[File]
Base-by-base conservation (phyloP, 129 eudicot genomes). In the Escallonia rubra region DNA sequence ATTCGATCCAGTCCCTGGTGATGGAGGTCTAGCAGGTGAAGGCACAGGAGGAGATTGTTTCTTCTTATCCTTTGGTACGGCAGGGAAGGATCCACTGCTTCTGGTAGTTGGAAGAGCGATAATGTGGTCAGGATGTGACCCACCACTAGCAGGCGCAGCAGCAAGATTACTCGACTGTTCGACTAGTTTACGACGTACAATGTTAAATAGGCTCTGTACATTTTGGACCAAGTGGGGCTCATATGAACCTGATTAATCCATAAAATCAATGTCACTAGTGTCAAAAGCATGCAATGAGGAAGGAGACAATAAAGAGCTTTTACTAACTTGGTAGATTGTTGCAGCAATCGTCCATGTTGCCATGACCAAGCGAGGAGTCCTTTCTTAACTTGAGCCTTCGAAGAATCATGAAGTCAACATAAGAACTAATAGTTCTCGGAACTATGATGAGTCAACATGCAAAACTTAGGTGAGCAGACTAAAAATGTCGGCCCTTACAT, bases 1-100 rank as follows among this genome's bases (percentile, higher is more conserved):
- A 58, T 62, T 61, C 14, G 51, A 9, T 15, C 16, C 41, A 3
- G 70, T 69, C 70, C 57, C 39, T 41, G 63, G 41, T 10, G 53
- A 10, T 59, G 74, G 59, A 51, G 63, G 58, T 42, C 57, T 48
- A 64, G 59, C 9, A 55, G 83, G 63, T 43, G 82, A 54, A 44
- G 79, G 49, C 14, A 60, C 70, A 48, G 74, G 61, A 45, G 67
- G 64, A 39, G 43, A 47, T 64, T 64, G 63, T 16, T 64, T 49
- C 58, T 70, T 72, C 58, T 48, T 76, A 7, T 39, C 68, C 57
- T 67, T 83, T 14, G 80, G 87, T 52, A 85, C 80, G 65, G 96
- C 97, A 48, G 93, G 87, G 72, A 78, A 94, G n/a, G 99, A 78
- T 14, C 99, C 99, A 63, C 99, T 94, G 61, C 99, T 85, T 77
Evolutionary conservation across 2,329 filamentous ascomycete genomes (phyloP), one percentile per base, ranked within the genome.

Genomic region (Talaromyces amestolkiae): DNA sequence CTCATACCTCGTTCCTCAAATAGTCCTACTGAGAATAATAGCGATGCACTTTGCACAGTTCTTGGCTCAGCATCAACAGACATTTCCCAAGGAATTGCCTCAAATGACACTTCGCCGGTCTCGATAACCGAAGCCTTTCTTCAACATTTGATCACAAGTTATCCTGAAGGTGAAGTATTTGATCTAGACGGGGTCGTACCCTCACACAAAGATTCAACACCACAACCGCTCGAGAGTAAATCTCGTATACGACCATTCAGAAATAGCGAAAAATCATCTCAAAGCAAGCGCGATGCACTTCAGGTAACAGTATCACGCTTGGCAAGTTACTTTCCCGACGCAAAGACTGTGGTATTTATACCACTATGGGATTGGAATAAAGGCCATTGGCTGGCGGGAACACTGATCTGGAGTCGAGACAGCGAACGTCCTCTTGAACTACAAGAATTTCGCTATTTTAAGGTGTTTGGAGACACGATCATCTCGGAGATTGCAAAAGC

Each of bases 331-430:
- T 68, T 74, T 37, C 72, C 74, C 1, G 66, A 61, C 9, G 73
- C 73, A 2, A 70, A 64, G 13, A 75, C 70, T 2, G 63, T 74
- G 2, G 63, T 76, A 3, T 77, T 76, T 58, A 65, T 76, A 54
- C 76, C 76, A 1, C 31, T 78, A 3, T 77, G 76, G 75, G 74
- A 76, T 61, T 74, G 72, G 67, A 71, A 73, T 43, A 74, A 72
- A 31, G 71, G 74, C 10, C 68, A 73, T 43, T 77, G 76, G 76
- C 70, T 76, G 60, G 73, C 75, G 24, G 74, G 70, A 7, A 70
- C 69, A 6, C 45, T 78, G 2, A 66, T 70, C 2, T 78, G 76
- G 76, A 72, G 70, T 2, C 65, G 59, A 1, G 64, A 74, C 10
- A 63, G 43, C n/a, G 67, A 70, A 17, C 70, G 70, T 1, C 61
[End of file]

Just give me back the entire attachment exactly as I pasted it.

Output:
Base-by-base conservation (phyloP, 129 eudicot genomes). In the Escallonia rubra region DNA sequence ATTCGATCCAGTCCCTGGTGATGGAGGTCTAGCAGGTGAAGGCACAGGAGGAGATTGTTTCTTCTTATCCTTTGGTACGGCAGGGAAGGATCCACTGCTTCTGGTAGTTGGAAGAGCGATAATGTGGTCAGGATGTGACCCACCACTAGCAGGCGCAGCAGCAAGATTACTCGACTGTTCGACTAGTTTACGACGTACAATGTTAAATAGGCTCTGTACATTTTGGACCAAGTGGGGCTCATATGAACCTGATTAATCCATAAAATCAATGTCACTAGTGTCAAAAGCATGCAATGAGGAAGGAGACAATAAAGAGCTTTTACTAACTTGGTAGATTGTTGCAGCAATCGTCCATGTTGCCATGACCAAGCGAGGAGTCCTTTCTTAACTTGAGCCTTCGAAGAATCATGAAGTCAACATAAGAACTAATAGTTCTCGGAACTATGATGAGTCAACATGCAAAACTTAGGTGAGCAGACTAAAAATGTCGGCCCTTACAT, bases 1-100 rank as follows among this genome's bases (percentile, higher is more conserved):
- A 58, T 62, T 61, C 14, G 51, A 9, T 15, C 16, C 41, A 3
- G 70, T 69, C 70, C 57, C 39, T 41, G 63, G 41, T 10, G 53
- A 10, T 59, G 74, G 59, A 51, G 63, G 58, T 42, C 57, T 48
- A 64, G 59, C 9, A 55, G 83, G 63, T 43, G 82, A 54, A 44
- G 79, G 49, C 14, A 60, C 70, A 48, G 74, G 61, A 45, G 67
- G 64, A 39, G 43, A 47, T 64, T 64, G 63, T 16, T 64, T 49
- C 58, T 70, T 72, C 58, T 48, T 76, A 7, T 39, C 68, C 57
- T 67, T 83, T 14, G 80, G 87, T 52, A 85, C 80, G 65, G 96
- C 97, A 48, G 93, G 87, G 72, A 78, A 94, G n/a, G 99, A 78
- T 14, C 99, C 99, A 63, C 99, T 94, G 61, C 99, T 85, T 77
Evolutionary conservation across 2,329 filamentous ascomycete genomes (phyloP), one percentile per base, ranked within the genome.

Genomic region (Talaromyces amestolkiae): DNA sequence CTCATACCTCGTTCCTCAAATAGTCCTACTGAGAATAATAGCGATGCACTTTGCACAGTTCTTGGCTCAGCATCAACAGACATTTCCCAAGGAATTGCCTCAAATGACACTTCGCCGGTCTCGATAACCGAAGCCTTTCTTCAACATTTGATCACAAGTTATCCTGAAGGTGAAGTATTTGATCTAGACGGGGTCGTACCCTCACACAAAGATTCAACACCACAACCGCTCGAGAGTAAATCTCGTATACGACCATTCAGAAATAGCGAAAAATCATCTCAAAGCAAGCGCGATGCACTTCAGGTAACAGTATCACGCTTGGCAAGTTACTTTCCCGACGCAAAGACTGTGGTATTTATACCACTATGGGATTGGAATAAAGGCCATTGGCTGGCGGGAACACTGATCTGGAGTCGAGACAGCGAACGTCCTCTTGAACTACAAGAATTTCGCTATTTTAAGGTGTTTGGAGACACGATCATCTCGGAGATTGCAAAAGC

Each of bases 331-430:
- T 68, T 74, T 37, C 72, C 74, C 1, G 66, A 61, C 9, G 73
- C 73, A 2, A 70, A 64, G 13, A 75, C 70, T 2, G 63, T 74
- G 2, G 63, T 76, A 3, T 77, T 76, T 58, A 65, T 76, A 54
- C 76, C 76, A 1, C 31, T 78, A 3, T 77, G 76, G 75, G 74
- A 76, T 61, T 74, G 72, G 67, A 71, A 73, T 43, A 74, A 72
- A 31, G 71, G 74, C 10, C 68, A 73, T 43, T 77, G 76, G 76
- C 70, T 76, G 60, G 73, C 75, G 24, G 74, G 70, A 7, A 70
- C 69, A 6, C 45, T 78, G 2, A 66, T 70, C 2, T 78, G 76
- G 76, A 72, G 70, T 2, C 65, G 59, A 1, G 64, A 74, C 10
- A 63, G 43, C n/a, G 67, A 70, A 17, C 70, G 70, T 1, C 61